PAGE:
“We’re really developing and transforming the market for the equipment we need to decarbonize existing buildings,” Delforge said. “We’re making it more available, more affordable, higher-performance, and getting the workforce trained to install and service it.”
Building up the private-sector capacity to electrify existing buildings is only one piece of the broader challenge, however. “We’ll need programs and investments,” he said, “particularly in affordable housing where people can least afford to renovate their buildings.”
Making the leap from new to existing buildings
Wednesday’s approval of the CEC’s new building codes was accompanied by the agency’s latest report on its progress toward meeting a state mandate to cut greenhouse gas emissions from buildings. AB 3232, a 2018 law, requires the CEC to assess the potential of reducing residential and commercial building greenhouse gas emissions by at least 40 percent below their 1990 levels by 2030. Depending on how that task is defined, the state is either close to achieving that goal or still quite far from it.
The difference depends on whether progress is being measured on a “systemwide” or “direct” basis, the report states. On a systemwide basis, the expected reduction in California’s electricity carbon footprint, along with the expected impacts of a state law curbing the use of hydrofluorocarbon refrigerants, will put the state within AB 3232’s mandate with its existing policies, according to the report. But direct emissions — those tied up with the combustion of fossil fuels, almost all of that natural gas — will need far more “aggressive decarbonization efforts” to meet that 40 percent target, according to the report.
Traditional “fuel-specific efficiency” — making more efficient use of natural gas — isn’t enough to hit the target on its own, the report states. Neither is behind-the-meter renewable energy (i.e., rooftop solar). Instead, “[a]ccelerating efficient electrification…represents the most predictable pathway to achieve deep reductions in building emissions,” with two key steps being “large-scale deployment of electric heat pumps [and] large investments in existing buildings.”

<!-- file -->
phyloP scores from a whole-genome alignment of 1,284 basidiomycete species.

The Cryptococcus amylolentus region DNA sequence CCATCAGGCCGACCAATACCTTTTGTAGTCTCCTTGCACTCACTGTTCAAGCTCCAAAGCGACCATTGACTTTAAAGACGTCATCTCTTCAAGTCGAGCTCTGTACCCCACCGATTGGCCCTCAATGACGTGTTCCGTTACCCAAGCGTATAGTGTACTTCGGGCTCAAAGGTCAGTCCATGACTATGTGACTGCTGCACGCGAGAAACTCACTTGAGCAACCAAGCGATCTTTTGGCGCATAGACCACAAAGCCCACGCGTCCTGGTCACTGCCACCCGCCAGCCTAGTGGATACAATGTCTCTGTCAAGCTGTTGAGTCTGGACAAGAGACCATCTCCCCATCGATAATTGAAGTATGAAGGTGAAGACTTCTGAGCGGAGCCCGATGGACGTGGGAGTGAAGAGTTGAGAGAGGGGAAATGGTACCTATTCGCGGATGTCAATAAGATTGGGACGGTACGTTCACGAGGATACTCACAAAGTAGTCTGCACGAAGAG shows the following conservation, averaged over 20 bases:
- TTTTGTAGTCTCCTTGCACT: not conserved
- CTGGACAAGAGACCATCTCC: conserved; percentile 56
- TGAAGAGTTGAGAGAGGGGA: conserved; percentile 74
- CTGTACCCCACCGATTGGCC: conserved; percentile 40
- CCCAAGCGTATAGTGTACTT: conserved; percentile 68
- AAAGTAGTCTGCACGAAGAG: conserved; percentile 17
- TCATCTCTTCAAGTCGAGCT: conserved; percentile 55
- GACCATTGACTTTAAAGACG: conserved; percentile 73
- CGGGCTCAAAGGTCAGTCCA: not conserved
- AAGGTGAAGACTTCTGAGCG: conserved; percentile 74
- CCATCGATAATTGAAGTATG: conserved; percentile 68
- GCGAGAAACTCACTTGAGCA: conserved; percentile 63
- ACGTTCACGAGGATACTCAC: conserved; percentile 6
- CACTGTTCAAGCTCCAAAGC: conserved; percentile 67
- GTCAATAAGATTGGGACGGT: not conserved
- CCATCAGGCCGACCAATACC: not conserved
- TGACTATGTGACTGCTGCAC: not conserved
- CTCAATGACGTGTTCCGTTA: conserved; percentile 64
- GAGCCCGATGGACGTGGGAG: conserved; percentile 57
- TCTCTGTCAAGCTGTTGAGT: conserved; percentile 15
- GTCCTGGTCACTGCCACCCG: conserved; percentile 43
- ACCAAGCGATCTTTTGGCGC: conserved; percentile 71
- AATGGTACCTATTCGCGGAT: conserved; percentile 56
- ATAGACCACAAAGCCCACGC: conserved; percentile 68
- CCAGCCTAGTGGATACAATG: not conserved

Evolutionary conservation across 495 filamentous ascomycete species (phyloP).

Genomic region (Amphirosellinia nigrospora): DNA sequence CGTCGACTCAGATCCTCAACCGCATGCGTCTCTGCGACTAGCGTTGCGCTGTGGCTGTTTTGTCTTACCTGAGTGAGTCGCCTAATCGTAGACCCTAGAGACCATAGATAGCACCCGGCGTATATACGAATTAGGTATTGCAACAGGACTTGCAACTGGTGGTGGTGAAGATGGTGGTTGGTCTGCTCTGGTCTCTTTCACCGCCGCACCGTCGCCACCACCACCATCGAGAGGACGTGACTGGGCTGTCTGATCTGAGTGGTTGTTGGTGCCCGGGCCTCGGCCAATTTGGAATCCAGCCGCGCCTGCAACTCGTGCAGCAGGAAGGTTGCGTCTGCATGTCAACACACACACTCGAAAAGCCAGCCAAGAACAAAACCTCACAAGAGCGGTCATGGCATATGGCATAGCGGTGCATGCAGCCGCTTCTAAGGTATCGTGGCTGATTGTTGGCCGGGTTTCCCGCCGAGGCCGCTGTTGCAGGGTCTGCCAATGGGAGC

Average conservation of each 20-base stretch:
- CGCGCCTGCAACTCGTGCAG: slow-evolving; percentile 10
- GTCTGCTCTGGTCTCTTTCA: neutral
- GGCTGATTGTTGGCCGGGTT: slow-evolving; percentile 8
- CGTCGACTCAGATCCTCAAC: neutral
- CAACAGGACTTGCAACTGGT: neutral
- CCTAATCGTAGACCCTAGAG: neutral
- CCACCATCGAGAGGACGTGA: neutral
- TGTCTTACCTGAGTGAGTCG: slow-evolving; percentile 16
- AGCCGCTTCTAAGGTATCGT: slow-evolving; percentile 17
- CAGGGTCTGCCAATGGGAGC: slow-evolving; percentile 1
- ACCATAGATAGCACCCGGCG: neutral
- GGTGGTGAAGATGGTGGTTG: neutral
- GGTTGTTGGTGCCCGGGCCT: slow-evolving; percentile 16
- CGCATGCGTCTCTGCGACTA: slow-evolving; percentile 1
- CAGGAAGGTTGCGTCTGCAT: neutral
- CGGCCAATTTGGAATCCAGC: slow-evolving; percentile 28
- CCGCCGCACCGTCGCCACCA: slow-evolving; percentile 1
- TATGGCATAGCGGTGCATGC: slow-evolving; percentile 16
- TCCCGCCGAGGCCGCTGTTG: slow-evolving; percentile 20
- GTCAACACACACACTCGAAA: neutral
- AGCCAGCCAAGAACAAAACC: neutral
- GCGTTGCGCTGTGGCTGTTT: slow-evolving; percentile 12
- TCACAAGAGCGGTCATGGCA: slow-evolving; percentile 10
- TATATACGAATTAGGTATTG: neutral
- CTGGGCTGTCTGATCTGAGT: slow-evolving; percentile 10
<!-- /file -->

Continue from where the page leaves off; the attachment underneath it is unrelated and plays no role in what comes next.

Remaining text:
The report also enumerates the many barriers to achieving those goals, ranging from the cost, complexity and time involved in retrofitting older buildings to aligning private- and public-sector capacity to make them happen.
“The new construction is a no-brainer for us,” said Tim Kohut, director of sustainable design for National Community Renaissance (National CORE), one of the country’s largest affordable housing developers. His company has moved to all-electric, solar-powered buildings for all of its next round of projects across California, based on the payback delivered from cutting utility bills and simplifying infrastructure costs.
“We’re breaking even on first costs right now, and we’re saving money [in the] long term,” he said. But replacing natural-gas-fired boilers, heaters and stoves in the properties that already have them “is the most challenging thing I’ve ever looked at as an architect.”
Some of these properties are decades old, Kohut said. Even the more modern ones, including those eligible for new rooftop solar backed by state incentives, will face steep costs to replace existing natural-gas appliances and add new electric infrastructure. Those costs must be covered by financing backed by rents that are fixed at no more than 30 percent of their occupants’ annual income since they’re designated as affordable housing.
Kohut hopes new state programs will help boost these financials. Last year, the CPUC allotted $200 million over four years for these efforts — $80 million for the Building Initiative for Low-Emissions Development (BUILD) program, which will provide incentives for buildings that lower carbon emissions through electrification, and $120 million for the Technology and Equipment for Clean Heating (TECH) program, which will aid manufacturers, distributors and vendors of heat pump technologies.
Delforge said the California legislature is considering a bill this year that would add $75 million to the BUILD program, boosting the financial incentives for builders to act quickly to implement electrification and grab a part of the funding. Another CPUC initiative that’s mainly been focused on behind-the-meter batteries, the Self-Generation Incentive Program, was expanded last year to direct $45 million toward heat-pump water heaters.